1999? Google’s Stock Price and B2C VC investments

Read this skeptical article from Christopher Byron in the NY Post (registration req’d) on Google’s stock price. I see some similarities to the venture capital business.

Here is an excerpt of Byron’s article:
Last week the cheerleading from Google’s proselytizing analysts was all but deafening, as each tried to outbid the other with ever more extreme and bullish forecasts as to where Google stock is headed.

From Goldman Sachs came a 25 percent increase in the analyst’s 12-month “target price,” to $500 a share. More boldly still, Bear Stearns pegged Google’s price at $550 by year’s end, while an analyst at Piper Jaffrey threw caution to the winds and went for a year-end target of a full $600.

And anyone hungering for some good old-fashioned shoot-the-moon forecasting reminiscent of Henry Blodget and the worst excesses of the dot-com era, could have placed his money with Caris & Co. That firm’s Google analyst offered a target price of $2,000 (though it wasn’t quite clear when exactly the wondrous moment would be reached).

What’s wrong with forecasts such as these? Plenty — which is why young Master Blodget is no longer a securities analyst at Merrill Lynch and is trying to reinvent himself as a stock market “commentator.”

But before getting into the details of what is now happening in the world Blodget left behind, first a bit of background to help remind us as to how even well-run, profitable businesses — which Google certainly is — can nonetheless become rocket rides to ruin . . . not just for individual investors, but ultimately for the whole market.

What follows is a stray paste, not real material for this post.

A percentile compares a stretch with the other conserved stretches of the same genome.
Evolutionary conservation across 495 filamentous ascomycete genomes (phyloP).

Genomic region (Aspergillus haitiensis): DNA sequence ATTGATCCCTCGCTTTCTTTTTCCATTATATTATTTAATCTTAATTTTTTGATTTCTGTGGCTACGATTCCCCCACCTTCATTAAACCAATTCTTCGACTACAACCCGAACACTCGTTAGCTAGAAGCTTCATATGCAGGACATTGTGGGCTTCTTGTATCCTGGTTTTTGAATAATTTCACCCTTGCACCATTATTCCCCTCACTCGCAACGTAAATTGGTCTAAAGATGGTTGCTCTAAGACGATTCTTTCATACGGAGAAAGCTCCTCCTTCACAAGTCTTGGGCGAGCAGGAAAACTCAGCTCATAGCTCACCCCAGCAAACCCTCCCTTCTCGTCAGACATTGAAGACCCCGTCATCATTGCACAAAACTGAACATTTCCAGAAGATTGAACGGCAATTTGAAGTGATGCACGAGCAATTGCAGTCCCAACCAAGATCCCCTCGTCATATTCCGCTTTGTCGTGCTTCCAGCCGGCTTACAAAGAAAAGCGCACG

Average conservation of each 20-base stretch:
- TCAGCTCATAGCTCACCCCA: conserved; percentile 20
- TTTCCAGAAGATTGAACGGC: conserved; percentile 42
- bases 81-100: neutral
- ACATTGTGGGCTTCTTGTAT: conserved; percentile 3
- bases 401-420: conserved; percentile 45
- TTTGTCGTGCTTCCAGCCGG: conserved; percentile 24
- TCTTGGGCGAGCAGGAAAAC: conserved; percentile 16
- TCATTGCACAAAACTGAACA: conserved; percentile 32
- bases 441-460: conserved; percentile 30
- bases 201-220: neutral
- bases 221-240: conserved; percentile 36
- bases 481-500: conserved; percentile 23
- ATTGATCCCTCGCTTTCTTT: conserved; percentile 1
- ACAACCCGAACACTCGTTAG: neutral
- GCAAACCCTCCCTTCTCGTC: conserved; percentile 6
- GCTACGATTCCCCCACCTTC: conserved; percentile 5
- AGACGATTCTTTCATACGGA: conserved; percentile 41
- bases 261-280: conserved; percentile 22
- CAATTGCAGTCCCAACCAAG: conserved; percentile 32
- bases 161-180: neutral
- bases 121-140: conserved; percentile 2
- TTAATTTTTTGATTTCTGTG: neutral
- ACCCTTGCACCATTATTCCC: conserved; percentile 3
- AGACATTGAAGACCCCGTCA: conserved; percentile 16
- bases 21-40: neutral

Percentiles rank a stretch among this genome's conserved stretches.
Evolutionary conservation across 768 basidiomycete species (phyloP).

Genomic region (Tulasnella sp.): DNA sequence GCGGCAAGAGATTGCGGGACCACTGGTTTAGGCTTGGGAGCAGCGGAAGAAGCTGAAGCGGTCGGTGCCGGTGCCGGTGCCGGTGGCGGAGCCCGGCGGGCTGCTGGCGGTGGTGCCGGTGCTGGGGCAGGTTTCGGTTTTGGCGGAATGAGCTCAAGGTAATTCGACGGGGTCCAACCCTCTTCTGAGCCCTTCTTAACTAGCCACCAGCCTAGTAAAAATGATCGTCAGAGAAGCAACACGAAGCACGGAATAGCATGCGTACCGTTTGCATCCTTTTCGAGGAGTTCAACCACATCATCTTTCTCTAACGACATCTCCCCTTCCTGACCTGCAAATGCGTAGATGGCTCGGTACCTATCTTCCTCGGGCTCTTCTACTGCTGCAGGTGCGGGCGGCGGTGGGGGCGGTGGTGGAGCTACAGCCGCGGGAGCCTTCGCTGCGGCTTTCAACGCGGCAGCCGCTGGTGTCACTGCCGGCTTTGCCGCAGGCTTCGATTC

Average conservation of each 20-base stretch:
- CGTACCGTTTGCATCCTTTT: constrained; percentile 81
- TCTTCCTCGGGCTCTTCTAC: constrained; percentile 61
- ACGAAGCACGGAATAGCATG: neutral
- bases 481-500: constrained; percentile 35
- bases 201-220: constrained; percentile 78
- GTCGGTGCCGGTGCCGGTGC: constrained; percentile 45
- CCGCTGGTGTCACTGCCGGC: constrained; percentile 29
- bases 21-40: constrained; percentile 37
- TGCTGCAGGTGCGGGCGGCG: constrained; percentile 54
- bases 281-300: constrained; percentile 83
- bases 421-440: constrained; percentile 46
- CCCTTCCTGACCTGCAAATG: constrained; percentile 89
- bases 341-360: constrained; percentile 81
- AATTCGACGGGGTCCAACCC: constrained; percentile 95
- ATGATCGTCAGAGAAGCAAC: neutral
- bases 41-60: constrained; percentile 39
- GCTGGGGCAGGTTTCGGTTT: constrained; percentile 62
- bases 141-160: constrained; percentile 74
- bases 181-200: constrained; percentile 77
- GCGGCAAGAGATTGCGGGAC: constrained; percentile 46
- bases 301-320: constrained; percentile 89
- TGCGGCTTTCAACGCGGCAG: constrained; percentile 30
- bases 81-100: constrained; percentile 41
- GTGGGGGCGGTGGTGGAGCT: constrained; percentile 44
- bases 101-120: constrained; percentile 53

For those of you who don’t remember how we got to where we are now in the stock market — and that would apparently be just about everybody — it was almost exactly six years ago today, on Monday, Jan. 10, 2000, when the airy enthusiasms of the dot-com bull market finally reached the point of total incomprehensibility and even Wall Street’s wisest of the wise began speaking in tongues.

We refer, of course, to that moment, captured for posterity at a Midtown press conference, when Gerald M. Levin, the chairman and CEO of the largest media conglomerate on earth, Time Warner, stepped to the microphones to unfurl what will surely be remembered as one of the most astonishingly stupid business deals of modern times.

Truthfully, I find myself feeling similarly about B2C internet investments these days. Many VCs are rushing into this space again and paying up big valuations for features and deals without traction. I have seen more than one enterprise software VC re-invent themselves into a consumer internet investor in the last 12 months. Feels like 1999 in the VC business as well.

[Originally published on 12th January 2006 by MIchael Eisenberg]